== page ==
“What we’ve seen is a lot of encroachment of native douglas fir into these oak woodlands,” Sherriff said. “So there’s been a loss of the oak woodland open areas.”
This loss of oak woodlands can be seen throughout Humboldt County. This destroys native biodiversity. But fire suppression is not the only consideration.
“Fire suppression has certainly shaped the landscape,” Sherriff said. “We can’t disregard the fact that settlements and communities and ranches and homeownership and the cannabis that’s happening also shapes and reshapes the landscape and can contribute significantly to shifts in fire behavior.”
The balance between human settlement and fire suppression is a difficult medium to reach.
“It becomes extremely tricky when it’s someone’s livelihood,” Sherriff said. “It’s very easy to sit at the university and say ‘yeah, more fire on the landscape’ but it’s extremely hard to make it happen with all the structures and policies in place.”
Lenya Quinn-Davidson is an advisor for the University of California Cooperative Extension. One of her projects is the Humboldt County Prescribed Burn Association. It’s a loose cooperative of land owners and community members that implement prescribed burns. While structures and policy is slow to change, they’ve proactively decided to put fire back into their land themselves.
“A lot of people want to use prescribed fire,” Quinn-Davidson said. “By the time we’re actually there lighting the fire, there’s already been a ton of work making sure that it’s safe, effective and that it won’t get out of control. It’s not like we’re just going out and lighting things off.”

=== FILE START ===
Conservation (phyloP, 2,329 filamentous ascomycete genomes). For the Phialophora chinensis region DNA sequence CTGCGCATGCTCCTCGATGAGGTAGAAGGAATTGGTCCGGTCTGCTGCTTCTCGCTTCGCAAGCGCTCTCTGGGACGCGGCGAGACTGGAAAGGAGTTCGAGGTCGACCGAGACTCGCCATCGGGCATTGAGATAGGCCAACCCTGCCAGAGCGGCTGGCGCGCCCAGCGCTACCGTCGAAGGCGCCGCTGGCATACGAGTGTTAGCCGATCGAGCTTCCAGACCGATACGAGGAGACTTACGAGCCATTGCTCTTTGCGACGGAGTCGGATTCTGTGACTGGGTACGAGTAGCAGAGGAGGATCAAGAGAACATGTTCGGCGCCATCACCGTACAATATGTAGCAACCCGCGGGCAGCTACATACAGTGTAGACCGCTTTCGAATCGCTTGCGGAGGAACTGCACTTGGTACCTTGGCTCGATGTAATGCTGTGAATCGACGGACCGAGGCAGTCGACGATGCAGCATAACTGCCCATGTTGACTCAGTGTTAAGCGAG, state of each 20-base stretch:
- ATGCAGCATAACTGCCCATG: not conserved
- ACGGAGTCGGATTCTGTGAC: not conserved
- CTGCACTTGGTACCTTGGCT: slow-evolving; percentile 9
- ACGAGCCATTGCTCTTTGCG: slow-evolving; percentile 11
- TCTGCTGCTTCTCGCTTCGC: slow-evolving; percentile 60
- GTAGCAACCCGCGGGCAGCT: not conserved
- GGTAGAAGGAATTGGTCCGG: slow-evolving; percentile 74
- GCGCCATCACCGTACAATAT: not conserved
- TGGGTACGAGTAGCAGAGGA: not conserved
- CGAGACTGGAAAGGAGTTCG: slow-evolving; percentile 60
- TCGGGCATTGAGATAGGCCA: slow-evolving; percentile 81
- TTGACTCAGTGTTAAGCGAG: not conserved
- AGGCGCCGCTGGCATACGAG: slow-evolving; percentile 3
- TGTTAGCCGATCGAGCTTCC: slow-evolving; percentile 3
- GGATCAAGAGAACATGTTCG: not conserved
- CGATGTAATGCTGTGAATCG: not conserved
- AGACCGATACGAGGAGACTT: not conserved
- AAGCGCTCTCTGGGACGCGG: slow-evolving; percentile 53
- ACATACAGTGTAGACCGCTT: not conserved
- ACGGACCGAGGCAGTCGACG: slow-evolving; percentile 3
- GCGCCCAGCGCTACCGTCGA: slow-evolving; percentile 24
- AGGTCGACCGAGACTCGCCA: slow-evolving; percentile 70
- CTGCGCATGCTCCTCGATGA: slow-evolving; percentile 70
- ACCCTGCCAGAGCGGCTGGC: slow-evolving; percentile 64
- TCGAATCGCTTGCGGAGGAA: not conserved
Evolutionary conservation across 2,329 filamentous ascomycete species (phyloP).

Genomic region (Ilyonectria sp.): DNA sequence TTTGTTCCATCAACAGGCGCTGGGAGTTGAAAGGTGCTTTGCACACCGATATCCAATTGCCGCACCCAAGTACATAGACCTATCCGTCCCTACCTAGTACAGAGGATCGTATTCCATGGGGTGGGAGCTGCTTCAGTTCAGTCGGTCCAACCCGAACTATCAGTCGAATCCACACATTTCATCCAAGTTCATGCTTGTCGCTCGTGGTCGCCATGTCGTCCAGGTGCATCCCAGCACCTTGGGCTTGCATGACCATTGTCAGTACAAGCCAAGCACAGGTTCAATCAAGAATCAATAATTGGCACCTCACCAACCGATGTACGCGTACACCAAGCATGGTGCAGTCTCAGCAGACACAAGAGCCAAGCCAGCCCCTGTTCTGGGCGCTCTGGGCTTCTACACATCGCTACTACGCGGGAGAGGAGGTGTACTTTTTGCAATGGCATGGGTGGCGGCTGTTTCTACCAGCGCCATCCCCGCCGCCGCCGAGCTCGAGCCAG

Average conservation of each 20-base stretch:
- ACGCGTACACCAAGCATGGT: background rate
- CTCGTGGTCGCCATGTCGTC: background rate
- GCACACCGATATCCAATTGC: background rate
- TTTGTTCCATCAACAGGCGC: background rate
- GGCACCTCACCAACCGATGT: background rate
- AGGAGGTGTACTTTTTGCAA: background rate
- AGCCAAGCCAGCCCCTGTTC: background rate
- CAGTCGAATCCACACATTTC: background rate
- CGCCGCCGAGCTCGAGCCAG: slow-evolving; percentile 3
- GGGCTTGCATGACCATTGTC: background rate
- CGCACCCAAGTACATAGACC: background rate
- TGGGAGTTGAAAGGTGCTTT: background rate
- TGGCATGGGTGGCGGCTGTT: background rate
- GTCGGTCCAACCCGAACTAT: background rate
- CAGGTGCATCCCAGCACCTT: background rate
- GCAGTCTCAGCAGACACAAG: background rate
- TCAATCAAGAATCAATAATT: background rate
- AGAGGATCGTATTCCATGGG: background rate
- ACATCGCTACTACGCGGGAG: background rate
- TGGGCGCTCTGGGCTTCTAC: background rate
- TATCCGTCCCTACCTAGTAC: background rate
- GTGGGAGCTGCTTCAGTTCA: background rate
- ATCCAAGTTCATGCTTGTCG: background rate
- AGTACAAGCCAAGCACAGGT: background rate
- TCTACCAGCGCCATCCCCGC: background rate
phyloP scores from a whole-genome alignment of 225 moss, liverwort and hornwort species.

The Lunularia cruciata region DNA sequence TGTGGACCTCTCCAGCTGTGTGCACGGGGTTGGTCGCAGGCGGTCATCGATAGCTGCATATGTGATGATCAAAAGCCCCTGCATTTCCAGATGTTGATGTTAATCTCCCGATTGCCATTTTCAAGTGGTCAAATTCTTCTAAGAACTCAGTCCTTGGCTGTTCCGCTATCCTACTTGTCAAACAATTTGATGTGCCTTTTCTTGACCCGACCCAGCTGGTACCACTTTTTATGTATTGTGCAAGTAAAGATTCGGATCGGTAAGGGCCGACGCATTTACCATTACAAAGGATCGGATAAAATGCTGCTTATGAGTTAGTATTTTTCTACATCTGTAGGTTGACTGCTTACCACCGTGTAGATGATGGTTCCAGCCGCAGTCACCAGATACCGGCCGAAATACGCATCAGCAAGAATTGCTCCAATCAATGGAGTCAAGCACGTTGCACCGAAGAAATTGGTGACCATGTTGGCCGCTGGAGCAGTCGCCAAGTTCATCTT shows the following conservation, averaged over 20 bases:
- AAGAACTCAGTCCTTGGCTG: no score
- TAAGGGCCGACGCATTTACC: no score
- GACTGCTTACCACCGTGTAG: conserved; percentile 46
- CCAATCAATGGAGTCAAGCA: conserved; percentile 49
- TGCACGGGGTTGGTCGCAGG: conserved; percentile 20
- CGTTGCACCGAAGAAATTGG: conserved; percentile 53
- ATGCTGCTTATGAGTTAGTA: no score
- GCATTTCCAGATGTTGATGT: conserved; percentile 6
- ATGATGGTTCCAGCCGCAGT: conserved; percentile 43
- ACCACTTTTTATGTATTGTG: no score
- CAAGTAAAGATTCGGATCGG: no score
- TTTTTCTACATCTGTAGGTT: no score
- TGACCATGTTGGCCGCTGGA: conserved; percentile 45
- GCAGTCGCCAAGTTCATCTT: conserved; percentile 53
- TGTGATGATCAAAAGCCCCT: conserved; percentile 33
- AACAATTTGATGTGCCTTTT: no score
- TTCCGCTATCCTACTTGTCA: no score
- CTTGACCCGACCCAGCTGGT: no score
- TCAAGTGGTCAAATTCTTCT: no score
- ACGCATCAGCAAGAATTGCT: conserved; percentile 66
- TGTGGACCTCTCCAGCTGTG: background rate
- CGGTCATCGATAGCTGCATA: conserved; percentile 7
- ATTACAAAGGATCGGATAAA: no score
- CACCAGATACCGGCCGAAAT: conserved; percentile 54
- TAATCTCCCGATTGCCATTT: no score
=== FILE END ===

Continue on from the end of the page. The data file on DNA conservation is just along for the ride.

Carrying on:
Prescribed burning is a tool that landowners can use for fuels management, invasive species control and habitat restoration. The encroaching firs that Sherriff studies are a main target of controlled burn.
“We’re losing our oaks at a pretty astonishing rate,” Quinn-Davidson said. “So a lot of the landowners that have oak woodlands really want to use prescribed fire to get in there while those firs are small and kill the firs. The oaks survive just fine because they’re very fire adapted.”
Though douglas firs are native, there are some invasive species that landowners can keep back with prescribed burns. There are invasive species of grass like the medusa head that smother local grasslands. Ranchers want to make sure their cattle grazing lands are free of medusa head.
“It creates this thick thatch that prevents other plants from growing, so it turns into this homogeneous field of grass that nothing can eat.” Quinn-Davidson said.
Fire is necessary for keeping our natural landscape healthy and biodiverse. Where forest and human settlements meet, controlled burning can help maintain a healthy habitat with less danger to human life. With those buffer zones established, wildfire can be allowed to burn in a controlled manner, establishing a careful balance between fire and safety.
Quinn-Davidson thinks getting to a meaningful scale of fire management will take a combination of state intervention and owners taking control of their land.
“It’s a real community thing.” Quinn-Davidson said. “People just love it.”